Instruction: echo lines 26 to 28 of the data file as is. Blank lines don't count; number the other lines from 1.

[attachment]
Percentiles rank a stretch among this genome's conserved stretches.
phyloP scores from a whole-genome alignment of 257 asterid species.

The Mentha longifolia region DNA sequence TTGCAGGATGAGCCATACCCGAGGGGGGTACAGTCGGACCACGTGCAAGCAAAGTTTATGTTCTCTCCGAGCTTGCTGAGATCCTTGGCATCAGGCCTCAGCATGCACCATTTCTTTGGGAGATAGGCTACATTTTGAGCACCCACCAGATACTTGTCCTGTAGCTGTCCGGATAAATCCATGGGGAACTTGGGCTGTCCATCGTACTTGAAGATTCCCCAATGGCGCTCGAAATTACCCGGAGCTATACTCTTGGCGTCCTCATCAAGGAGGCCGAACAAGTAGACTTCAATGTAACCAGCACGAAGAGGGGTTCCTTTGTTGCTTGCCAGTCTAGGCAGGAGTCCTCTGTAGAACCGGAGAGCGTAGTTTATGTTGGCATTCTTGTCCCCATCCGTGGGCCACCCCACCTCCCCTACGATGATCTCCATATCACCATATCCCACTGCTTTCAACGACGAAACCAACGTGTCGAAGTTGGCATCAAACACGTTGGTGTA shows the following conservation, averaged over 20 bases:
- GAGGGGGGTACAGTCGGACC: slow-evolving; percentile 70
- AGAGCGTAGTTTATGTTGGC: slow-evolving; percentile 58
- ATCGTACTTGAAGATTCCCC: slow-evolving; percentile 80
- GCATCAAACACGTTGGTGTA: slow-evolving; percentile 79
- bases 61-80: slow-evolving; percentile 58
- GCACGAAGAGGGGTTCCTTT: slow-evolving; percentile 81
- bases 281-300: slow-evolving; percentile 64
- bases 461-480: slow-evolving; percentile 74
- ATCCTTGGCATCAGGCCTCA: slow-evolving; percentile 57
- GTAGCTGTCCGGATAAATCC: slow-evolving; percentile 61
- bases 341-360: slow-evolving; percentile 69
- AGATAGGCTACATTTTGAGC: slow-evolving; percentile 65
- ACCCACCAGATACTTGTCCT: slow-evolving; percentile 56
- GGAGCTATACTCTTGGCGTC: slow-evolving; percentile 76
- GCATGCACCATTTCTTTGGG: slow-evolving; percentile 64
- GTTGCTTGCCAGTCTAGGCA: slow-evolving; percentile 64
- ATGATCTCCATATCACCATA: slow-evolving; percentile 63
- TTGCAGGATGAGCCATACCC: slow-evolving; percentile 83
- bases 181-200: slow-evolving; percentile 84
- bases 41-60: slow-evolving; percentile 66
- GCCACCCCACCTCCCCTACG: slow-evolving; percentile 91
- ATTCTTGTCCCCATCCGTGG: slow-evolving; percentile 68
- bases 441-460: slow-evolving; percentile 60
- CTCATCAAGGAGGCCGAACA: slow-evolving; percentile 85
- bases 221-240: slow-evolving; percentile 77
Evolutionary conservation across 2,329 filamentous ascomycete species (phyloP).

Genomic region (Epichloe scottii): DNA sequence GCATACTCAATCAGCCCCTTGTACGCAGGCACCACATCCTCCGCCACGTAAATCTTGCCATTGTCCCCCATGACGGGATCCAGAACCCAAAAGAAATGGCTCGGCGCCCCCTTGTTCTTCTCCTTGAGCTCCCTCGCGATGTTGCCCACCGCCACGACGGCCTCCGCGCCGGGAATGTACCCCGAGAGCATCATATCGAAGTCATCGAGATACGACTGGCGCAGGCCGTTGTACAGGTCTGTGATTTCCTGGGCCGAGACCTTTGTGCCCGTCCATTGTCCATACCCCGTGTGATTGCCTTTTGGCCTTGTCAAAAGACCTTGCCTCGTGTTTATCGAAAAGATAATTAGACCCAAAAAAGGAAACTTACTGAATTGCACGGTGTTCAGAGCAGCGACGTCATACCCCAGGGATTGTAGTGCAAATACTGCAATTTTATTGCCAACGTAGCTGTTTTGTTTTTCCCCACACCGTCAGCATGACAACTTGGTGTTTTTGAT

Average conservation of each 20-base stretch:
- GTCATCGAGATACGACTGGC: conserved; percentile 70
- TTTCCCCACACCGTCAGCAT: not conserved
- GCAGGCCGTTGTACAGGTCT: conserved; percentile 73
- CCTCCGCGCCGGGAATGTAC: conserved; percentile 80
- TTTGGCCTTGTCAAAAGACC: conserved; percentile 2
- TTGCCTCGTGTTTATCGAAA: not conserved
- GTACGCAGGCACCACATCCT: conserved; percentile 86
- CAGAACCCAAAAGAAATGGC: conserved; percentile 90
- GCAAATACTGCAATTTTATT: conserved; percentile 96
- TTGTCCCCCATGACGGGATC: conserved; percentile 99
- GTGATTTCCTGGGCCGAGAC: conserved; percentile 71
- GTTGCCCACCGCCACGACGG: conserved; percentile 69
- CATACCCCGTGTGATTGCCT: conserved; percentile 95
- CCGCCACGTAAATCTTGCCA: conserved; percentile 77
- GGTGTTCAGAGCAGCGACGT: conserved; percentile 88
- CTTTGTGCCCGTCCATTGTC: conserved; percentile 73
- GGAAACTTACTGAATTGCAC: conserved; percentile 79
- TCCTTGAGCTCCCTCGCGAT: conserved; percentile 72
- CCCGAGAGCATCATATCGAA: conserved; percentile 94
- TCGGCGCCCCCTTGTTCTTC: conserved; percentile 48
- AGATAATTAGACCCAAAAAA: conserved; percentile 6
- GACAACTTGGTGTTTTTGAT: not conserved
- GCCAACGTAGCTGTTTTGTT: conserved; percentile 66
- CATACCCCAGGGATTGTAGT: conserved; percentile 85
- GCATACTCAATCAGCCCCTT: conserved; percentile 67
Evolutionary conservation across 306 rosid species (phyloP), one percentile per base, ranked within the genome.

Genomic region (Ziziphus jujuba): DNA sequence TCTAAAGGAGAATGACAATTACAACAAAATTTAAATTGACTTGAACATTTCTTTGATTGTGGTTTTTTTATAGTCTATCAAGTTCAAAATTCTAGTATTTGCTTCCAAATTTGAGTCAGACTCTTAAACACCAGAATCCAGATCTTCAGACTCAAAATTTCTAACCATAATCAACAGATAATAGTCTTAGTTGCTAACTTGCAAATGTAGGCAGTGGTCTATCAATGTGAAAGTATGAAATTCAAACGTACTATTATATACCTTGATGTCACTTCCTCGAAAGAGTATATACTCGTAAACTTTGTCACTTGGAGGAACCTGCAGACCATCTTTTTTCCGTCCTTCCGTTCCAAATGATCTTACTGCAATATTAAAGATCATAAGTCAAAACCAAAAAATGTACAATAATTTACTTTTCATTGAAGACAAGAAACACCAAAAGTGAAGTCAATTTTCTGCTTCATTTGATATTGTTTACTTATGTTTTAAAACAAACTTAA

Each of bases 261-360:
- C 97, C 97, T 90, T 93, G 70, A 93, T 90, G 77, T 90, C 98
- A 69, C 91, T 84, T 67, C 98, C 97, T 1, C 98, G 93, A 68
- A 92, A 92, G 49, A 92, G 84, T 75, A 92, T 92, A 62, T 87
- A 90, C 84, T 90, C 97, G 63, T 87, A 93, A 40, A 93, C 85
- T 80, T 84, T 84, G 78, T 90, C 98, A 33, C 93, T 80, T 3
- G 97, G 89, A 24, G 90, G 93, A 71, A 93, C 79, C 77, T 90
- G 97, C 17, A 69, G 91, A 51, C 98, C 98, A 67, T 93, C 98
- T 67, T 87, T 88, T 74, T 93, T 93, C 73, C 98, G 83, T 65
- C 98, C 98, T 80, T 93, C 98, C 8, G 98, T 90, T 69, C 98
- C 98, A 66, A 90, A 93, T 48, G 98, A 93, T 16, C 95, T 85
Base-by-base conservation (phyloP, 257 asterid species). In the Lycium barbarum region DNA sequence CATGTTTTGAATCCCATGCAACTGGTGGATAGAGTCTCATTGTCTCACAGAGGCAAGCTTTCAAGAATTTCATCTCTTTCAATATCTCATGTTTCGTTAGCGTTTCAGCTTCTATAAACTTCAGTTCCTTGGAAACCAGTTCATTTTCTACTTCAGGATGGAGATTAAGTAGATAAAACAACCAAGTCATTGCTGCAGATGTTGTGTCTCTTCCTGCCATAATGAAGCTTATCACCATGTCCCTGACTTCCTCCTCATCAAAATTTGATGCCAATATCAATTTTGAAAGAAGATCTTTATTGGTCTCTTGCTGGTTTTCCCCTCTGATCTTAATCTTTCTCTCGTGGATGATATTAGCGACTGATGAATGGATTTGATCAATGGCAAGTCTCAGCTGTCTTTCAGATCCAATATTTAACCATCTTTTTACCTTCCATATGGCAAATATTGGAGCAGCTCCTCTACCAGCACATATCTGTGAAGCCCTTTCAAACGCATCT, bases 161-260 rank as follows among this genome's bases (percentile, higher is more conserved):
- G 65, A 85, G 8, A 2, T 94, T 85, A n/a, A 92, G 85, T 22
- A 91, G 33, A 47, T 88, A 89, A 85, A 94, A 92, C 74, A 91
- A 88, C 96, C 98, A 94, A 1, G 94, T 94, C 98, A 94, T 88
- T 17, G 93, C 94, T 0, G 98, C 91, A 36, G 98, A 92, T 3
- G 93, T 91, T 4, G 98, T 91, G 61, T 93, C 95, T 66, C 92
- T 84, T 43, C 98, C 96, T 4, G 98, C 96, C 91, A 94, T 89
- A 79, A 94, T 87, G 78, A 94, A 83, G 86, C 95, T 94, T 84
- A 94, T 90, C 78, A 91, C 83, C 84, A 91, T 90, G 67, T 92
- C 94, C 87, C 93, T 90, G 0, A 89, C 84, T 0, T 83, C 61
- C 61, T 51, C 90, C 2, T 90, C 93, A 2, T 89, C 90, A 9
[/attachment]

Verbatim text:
- bases 441-460: slow-evolving; percentile 60
- CTCATCAAGGAGGCCGAACA: slow-evolving; percentile 85
- bases 221-240: slow-evolving; percentile 77